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IT'S NOT BRAINS OR PERSONALITY SO IT MUST BE LOOKS: WHY WOMEN GIVE UP ON PHILOSOPHY

Published online by Cambridge University Press:  07 February 2018

Abstract

A discussion of the under-representation of women in academic philosophy, focusing on the perception both of the nature of women and of the nature of philosophy itself.

Type
Research Article
Copyright
Copyright © The Royal Institute of Philosophy 2018 

It is common knowledge that not enough women pursue philosophy after graduate level. There have been numerous explanations offered, and advice suggested, but as yet no change. This article by no means gives a complete overview or answer, but is an attempt to throw the focus of the problem onto one area, that of perception. How people look at females consciously or unconsciously and how people regard the status and function of philosophy may be working in conjunction to prevent bright young female minds from progressing. I will argue that there is nothing innate in the brains or personalities of females to justify the trends. I don't think it is good enough to claim that women are simply not interested in the technical rigour of the subject, as if they are somehow ‘above’ such irrelevant abstractions. I think this flatters to deceive, and prevents us addressing some more fundamental issues.

I will not be discussing the issue of sexual discrimination in academia. This is something that needs detailed and careful discussion and I am not qualified to do it justice. I hope someone does. Rather this is a very partial discussion of some of the theories for female underrepresentation in philosophy.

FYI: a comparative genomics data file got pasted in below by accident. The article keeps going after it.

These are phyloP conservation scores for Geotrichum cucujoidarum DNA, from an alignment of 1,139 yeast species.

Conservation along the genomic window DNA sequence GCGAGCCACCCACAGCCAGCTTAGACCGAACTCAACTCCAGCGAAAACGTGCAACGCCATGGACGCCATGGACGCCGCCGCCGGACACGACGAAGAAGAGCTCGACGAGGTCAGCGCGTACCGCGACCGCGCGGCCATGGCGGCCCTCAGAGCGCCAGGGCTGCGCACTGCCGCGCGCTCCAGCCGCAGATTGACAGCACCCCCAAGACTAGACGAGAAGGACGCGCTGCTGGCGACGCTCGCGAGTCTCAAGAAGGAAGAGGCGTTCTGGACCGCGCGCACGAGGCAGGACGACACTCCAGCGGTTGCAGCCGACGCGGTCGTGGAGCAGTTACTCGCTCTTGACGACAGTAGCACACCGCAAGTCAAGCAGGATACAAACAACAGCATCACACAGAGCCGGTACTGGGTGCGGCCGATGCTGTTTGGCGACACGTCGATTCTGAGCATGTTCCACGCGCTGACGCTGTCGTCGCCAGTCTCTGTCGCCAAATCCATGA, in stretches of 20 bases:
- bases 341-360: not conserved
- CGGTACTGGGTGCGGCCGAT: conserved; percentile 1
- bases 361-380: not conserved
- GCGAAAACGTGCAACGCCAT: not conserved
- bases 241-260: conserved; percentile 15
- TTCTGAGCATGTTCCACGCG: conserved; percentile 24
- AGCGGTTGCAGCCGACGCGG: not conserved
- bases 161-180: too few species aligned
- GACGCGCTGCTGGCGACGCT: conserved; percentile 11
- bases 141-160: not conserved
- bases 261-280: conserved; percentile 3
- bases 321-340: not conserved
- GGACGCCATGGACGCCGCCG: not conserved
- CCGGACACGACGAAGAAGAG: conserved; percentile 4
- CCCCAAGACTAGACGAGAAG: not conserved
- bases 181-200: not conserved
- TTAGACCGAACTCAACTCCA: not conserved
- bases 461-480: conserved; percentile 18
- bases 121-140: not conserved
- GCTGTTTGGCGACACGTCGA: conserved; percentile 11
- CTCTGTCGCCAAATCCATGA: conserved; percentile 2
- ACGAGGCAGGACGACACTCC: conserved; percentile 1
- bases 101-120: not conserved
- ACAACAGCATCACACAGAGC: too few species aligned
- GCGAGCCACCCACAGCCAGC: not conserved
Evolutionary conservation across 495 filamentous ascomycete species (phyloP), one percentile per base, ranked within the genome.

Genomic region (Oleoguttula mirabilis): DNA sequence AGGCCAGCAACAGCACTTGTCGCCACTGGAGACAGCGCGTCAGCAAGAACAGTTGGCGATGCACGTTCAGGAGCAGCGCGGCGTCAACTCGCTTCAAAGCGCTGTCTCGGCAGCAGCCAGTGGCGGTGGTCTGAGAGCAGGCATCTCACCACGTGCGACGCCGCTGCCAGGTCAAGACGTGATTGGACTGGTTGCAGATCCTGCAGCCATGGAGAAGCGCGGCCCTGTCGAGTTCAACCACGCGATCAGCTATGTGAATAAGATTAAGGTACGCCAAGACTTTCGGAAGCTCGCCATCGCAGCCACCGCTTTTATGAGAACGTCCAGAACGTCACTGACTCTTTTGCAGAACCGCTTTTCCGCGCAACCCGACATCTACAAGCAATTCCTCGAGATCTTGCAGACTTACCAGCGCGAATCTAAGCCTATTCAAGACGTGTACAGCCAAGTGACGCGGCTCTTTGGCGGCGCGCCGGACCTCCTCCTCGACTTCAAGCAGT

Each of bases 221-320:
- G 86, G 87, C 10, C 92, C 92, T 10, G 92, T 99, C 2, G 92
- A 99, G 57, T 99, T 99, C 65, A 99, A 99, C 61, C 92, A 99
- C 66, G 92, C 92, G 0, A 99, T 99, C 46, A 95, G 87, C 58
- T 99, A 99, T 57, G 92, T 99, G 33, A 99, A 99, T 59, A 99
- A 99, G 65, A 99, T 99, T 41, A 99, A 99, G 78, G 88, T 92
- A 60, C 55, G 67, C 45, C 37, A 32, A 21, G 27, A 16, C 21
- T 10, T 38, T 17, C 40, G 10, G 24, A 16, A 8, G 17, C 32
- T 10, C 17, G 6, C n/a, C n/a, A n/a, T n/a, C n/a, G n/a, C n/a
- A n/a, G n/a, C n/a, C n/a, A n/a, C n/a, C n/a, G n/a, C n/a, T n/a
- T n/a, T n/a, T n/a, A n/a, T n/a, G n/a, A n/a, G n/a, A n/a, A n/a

Facts and figures …

The picture is this: the British Philosophical Association and the Society for Women in Philosophy UK produced a report in 2011 using their own data and data from the Higher Education Statistics Agency which showed that of a sample size of 134 university Professors, 19 per cent were women. When philosophy was compared to mathematics, English and history regarding academic progression the following was shown:

Reproduced with permission from BPA/SWIP

There was a reduction in the proportion of women from undergraduate to PhD levels in all four subjects, but it was most marked in mathematics and philosophy. There is little gender bias in philosophy at undergraduate level, with 45 per cent of first degree students being female. At A-level, the only exam board offering Philosophy as a stand-alone qualification is AQA and they informed me that they do not keep statistics on candidates’ genders, so I will have to accept anecdotal evidence that the trend continues downwards in the academic ladder, with females often outnumbering and outperforming males at A-level. Something is happening higher up the academic ladder. Either women are naturally less suited to advanced philosophy or they are suffering some disadvantage, imposed or self-imposed, that stops them from developing genuine talents.

Brains?